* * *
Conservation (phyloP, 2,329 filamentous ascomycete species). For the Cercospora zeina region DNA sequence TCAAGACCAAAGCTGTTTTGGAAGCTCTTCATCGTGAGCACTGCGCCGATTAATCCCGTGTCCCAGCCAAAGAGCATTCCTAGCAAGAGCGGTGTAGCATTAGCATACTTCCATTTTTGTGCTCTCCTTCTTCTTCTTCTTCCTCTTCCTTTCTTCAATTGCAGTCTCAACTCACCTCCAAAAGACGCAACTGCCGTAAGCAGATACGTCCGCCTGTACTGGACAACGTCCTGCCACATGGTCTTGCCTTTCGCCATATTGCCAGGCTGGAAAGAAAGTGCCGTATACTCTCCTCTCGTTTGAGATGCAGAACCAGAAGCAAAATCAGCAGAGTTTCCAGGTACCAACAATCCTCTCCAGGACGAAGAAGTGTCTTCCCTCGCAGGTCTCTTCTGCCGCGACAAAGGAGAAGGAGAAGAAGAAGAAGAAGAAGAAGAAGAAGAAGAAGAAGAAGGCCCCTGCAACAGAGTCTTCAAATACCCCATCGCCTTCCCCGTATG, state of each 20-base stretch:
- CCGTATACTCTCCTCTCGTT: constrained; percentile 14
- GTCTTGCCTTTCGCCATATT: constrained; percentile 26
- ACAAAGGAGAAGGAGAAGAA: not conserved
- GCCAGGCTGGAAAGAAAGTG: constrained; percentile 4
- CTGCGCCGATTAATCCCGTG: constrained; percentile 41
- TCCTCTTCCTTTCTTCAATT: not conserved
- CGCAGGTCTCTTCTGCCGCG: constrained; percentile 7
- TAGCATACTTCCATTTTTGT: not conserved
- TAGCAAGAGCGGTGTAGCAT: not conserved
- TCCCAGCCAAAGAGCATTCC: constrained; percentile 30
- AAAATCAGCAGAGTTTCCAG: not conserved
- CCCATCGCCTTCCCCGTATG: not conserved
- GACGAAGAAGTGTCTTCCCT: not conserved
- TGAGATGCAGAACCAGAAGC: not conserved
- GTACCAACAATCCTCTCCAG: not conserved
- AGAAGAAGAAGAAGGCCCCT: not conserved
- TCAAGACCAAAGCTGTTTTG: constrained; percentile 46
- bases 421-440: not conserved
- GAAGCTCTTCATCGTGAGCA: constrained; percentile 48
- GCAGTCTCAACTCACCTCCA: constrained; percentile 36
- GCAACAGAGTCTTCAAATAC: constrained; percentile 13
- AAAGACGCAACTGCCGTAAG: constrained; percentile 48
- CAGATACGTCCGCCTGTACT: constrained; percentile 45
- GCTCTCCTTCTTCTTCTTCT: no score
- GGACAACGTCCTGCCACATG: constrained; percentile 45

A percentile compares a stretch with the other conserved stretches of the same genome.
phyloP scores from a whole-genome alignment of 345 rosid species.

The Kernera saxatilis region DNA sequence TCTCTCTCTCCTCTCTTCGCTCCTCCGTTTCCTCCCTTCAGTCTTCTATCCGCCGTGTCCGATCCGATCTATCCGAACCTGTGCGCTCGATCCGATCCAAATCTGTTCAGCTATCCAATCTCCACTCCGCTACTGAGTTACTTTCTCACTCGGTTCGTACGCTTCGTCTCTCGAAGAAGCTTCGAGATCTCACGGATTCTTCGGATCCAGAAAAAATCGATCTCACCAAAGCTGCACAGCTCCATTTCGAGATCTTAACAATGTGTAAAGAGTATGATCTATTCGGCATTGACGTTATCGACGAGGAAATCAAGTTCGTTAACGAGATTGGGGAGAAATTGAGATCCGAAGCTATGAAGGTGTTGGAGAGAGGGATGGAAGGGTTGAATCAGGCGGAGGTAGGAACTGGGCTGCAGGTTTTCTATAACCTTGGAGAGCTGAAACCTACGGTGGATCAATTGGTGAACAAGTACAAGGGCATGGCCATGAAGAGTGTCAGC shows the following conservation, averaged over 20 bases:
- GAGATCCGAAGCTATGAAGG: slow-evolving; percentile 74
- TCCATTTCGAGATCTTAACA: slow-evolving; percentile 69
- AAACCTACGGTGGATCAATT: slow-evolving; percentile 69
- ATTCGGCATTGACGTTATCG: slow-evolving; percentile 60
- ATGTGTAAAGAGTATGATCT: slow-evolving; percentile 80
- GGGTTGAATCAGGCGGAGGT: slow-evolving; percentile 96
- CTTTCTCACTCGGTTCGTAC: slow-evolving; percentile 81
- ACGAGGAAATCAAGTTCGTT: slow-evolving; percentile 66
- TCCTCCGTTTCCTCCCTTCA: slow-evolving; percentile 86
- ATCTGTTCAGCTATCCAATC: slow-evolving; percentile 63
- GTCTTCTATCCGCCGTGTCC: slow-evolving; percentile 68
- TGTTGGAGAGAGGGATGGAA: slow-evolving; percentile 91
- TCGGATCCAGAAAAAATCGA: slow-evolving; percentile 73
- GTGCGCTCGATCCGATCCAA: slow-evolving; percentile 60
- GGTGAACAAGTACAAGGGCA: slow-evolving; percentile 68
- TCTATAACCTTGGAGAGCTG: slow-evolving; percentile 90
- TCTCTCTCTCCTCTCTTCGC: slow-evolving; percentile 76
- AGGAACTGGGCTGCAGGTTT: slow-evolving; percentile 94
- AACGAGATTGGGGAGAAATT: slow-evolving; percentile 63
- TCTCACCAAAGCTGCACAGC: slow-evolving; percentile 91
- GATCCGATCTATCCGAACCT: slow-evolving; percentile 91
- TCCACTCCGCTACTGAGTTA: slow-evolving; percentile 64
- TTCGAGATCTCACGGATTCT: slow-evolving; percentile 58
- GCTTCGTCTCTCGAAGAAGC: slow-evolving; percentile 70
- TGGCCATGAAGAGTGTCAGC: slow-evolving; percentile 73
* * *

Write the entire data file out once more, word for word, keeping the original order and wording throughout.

Conservation (phyloP, 2,329 filamentous ascomycete species). For the Cercospora zeina region DNA sequence TCAAGACCAAAGCTGTTTTGGAAGCTCTTCATCGTGAGCACTGCGCCGATTAATCCCGTGTCCCAGCCAAAGAGCATTCCTAGCAAGAGCGGTGTAGCATTAGCATACTTCCATTTTTGTGCTCTCCTTCTTCTTCTTCTTCCTCTTCCTTTCTTCAATTGCAGTCTCAACTCACCTCCAAAAGACGCAACTGCCGTAAGCAGATACGTCCGCCTGTACTGGACAACGTCCTGCCACATGGTCTTGCCTTTCGCCATATTGCCAGGCTGGAAAGAAAGTGCCGTATACTCTCCTCTCGTTTGAGATGCAGAACCAGAAGCAAAATCAGCAGAGTTTCCAGGTACCAACAATCCTCTCCAGGACGAAGAAGTGTCTTCCCTCGCAGGTCTCTTCTGCCGCGACAAAGGAGAAGGAGAAGAAGAAGAAGAAGAAGAAGAAGAAGAAGAAGAAGAAGGCCCCTGCAACAGAGTCTTCAAATACCCCATCGCCTTCCCCGTATG, state of each 20-base stretch:
- CCGTATACTCTCCTCTCGTT: constrained; percentile 14
- GTCTTGCCTTTCGCCATATT: constrained; percentile 26
- ACAAAGGAGAAGGAGAAGAA: not conserved
- GCCAGGCTGGAAAGAAAGTG: constrained; percentile 4
- CTGCGCCGATTAATCCCGTG: constrained; percentile 41
- TCCTCTTCCTTTCTTCAATT: not conserved
- CGCAGGTCTCTTCTGCCGCG: constrained; percentile 7
- TAGCATACTTCCATTTTTGT: not conserved
- TAGCAAGAGCGGTGTAGCAT: not conserved
- TCCCAGCCAAAGAGCATTCC: constrained; percentile 30
- AAAATCAGCAGAGTTTCCAG: not conserved
- CCCATCGCCTTCCCCGTATG: not conserved
- GACGAAGAAGTGTCTTCCCT: not conserved
- TGAGATGCAGAACCAGAAGC: not conserved
- GTACCAACAATCCTCTCCAG: not conserved
- AGAAGAAGAAGAAGGCCCCT: not conserved
- TCAAGACCAAAGCTGTTTTG: constrained; percentile 46
- bases 421-440: not conserved
- GAAGCTCTTCATCGTGAGCA: constrained; percentile 48
- GCAGTCTCAACTCACCTCCA: constrained; percentile 36
- GCAACAGAGTCTTCAAATAC: constrained; percentile 13
- AAAGACGCAACTGCCGTAAG: constrained; percentile 48
- CAGATACGTCCGCCTGTACT: constrained; percentile 45
- GCTCTCCTTCTTCTTCTTCT: no score
- GGACAACGTCCTGCCACATG: constrained; percentile 45

A percentile compares a stretch with the other conserved stretches of the same genome.
phyloP scores from a whole-genome alignment of 345 rosid species.

The Kernera saxatilis region DNA sequence TCTCTCTCTCCTCTCTTCGCTCCTCCGTTTCCTCCCTTCAGTCTTCTATCCGCCGTGTCCGATCCGATCTATCCGAACCTGTGCGCTCGATCCGATCCAAATCTGTTCAGCTATCCAATCTCCACTCCGCTACTGAGTTACTTTCTCACTCGGTTCGTACGCTTCGTCTCTCGAAGAAGCTTCGAGATCTCACGGATTCTTCGGATCCAGAAAAAATCGATCTCACCAAAGCTGCACAGCTCCATTTCGAGATCTTAACAATGTGTAAAGAGTATGATCTATTCGGCATTGACGTTATCGACGAGGAAATCAAGTTCGTTAACGAGATTGGGGAGAAATTGAGATCCGAAGCTATGAAGGTGTTGGAGAGAGGGATGGAAGGGTTGAATCAGGCGGAGGTAGGAACTGGGCTGCAGGTTTTCTATAACCTTGGAGAGCTGAAACCTACGGTGGATCAATTGGTGAACAAGTACAAGGGCATGGCCATGAAGAGTGTCAGC shows the following conservation, averaged over 20 bases:
- GAGATCCGAAGCTATGAAGG: slow-evolving; percentile 74
- TCCATTTCGAGATCTTAACA: slow-evolving; percentile 69
- AAACCTACGGTGGATCAATT: slow-evolving; percentile 69
- ATTCGGCATTGACGTTATCG: slow-evolving; percentile 60
- ATGTGTAAAGAGTATGATCT: slow-evolving; percentile 80
- GGGTTGAATCAGGCGGAGGT: slow-evolving; percentile 96
- CTTTCTCACTCGGTTCGTAC: slow-evolving; percentile 81
- ACGAGGAAATCAAGTTCGTT: slow-evolving; percentile 66
- TCCTCCGTTTCCTCCCTTCA: slow-evolving; percentile 86
- ATCTGTTCAGCTATCCAATC: slow-evolving; percentile 63
- GTCTTCTATCCGCCGTGTCC: slow-evolving; percentile 68
- TGTTGGAGAGAGGGATGGAA: slow-evolving; percentile 91
- TCGGATCCAGAAAAAATCGA: slow-evolving; percentile 73
- GTGCGCTCGATCCGATCCAA: slow-evolving; percentile 60
- GGTGAACAAGTACAAGGGCA: slow-evolving; percentile 68
- TCTATAACCTTGGAGAGCTG: slow-evolving; percentile 90
- TCTCTCTCTCCTCTCTTCGC: slow-evolving; percentile 76
- AGGAACTGGGCTGCAGGTTT: slow-evolving; percentile 94
- AACGAGATTGGGGAGAAATT: slow-evolving; percentile 63
- TCTCACCAAAGCTGCACAGC: slow-evolving; percentile 91
- GATCCGATCTATCCGAACCT: slow-evolving; percentile 91
- TCCACTCCGCTACTGAGTTA: slow-evolving; percentile 64
- TTCGAGATCTCACGGATTCT: slow-evolving; percentile 58
- GCTTCGTCTCTCGAAGAAGC: slow-evolving; percentile 70
- TGGCCATGAAGAGTGTCAGC: slow-evolving; percentile 73